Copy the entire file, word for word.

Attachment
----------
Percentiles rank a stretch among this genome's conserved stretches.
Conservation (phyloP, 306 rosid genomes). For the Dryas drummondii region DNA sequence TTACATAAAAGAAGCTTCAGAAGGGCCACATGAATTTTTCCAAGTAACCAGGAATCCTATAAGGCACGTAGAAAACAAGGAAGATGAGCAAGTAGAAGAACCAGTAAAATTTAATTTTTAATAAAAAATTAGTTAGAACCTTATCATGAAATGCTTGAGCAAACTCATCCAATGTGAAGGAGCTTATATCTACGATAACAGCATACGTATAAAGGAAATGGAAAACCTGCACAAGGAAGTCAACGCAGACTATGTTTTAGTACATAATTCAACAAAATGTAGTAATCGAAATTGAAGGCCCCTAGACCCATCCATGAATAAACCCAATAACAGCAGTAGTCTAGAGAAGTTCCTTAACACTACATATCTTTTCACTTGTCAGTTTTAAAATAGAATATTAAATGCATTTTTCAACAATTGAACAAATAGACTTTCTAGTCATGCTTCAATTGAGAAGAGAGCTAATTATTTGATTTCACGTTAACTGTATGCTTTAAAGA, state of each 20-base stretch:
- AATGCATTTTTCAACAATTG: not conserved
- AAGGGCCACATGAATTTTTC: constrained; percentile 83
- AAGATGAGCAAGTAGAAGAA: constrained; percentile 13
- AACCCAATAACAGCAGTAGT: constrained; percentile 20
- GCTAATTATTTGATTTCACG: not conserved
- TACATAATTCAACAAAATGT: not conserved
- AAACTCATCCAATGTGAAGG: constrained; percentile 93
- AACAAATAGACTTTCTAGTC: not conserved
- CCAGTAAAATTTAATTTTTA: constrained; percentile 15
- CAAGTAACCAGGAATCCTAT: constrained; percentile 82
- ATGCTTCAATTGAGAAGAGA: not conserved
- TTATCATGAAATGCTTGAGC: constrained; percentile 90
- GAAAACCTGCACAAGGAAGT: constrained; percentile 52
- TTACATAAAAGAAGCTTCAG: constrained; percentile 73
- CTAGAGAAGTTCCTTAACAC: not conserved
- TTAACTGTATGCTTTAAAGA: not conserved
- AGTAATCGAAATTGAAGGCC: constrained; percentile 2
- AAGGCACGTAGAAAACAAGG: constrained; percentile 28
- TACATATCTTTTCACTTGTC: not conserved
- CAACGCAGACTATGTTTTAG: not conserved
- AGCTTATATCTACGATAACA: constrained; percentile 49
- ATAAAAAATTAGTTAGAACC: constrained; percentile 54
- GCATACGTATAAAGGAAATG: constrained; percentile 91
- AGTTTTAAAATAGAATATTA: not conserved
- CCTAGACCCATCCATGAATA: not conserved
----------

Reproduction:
Percentiles rank a stretch among this genome's conserved stretches.
Conservation (phyloP, 306 rosid genomes). For the Dryas drummondii region DNA sequence TTACATAAAAGAAGCTTCAGAAGGGCCACATGAATTTTTCCAAGTAACCAGGAATCCTATAAGGCACGTAGAAAACAAGGAAGATGAGCAAGTAGAAGAACCAGTAAAATTTAATTTTTAATAAAAAATTAGTTAGAACCTTATCATGAAATGCTTGAGCAAACTCATCCAATGTGAAGGAGCTTATATCTACGATAACAGCATACGTATAAAGGAAATGGAAAACCTGCACAAGGAAGTCAACGCAGACTATGTTTTAGTACATAATTCAACAAAATGTAGTAATCGAAATTGAAGGCCCCTAGACCCATCCATGAATAAACCCAATAACAGCAGTAGTCTAGAGAAGTTCCTTAACACTACATATCTTTTCACTTGTCAGTTTTAAAATAGAATATTAAATGCATTTTTCAACAATTGAACAAATAGACTTTCTAGTCATGCTTCAATTGAGAAGAGAGCTAATTATTTGATTTCACGTTAACTGTATGCTTTAAAGA, state of each 20-base stretch:
- AATGCATTTTTCAACAATTG: not conserved
- AAGGGCCACATGAATTTTTC: constrained; percentile 83
- AAGATGAGCAAGTAGAAGAA: constrained; percentile 13
- AACCCAATAACAGCAGTAGT: constrained; percentile 20
- GCTAATTATTTGATTTCACG: not conserved
- TACATAATTCAACAAAATGT: not conserved
- AAACTCATCCAATGTGAAGG: constrained; percentile 93
- AACAAATAGACTTTCTAGTC: not conserved
- CCAGTAAAATTTAATTTTTA: constrained; percentile 15
- CAAGTAACCAGGAATCCTAT: constrained; percentile 82
- ATGCTTCAATTGAGAAGAGA: not conserved
- TTATCATGAAATGCTTGAGC: constrained; percentile 90
- GAAAACCTGCACAAGGAAGT: constrained; percentile 52
- TTACATAAAAGAAGCTTCAG: constrained; percentile 73
- CTAGAGAAGTTCCTTAACAC: not conserved
- TTAACTGTATGCTTTAAAGA: not conserved
- AGTAATCGAAATTGAAGGCC: constrained; percentile 2
- AAGGCACGTAGAAAACAAGG: constrained; percentile 28
- TACATATCTTTTCACTTGTC: not conserved
- CAACGCAGACTATGTTTTAG: not conserved
- AGCTTATATCTACGATAACA: constrained; percentile 49
- ATAAAAAATTAGTTAGAACC: constrained; percentile 54
- GCATACGTATAAAGGAAATG: constrained; percentile 91
- AGTTTTAAAATAGAATATTA: not conserved
- CCTAGACCCATCCATGAATA: not conserved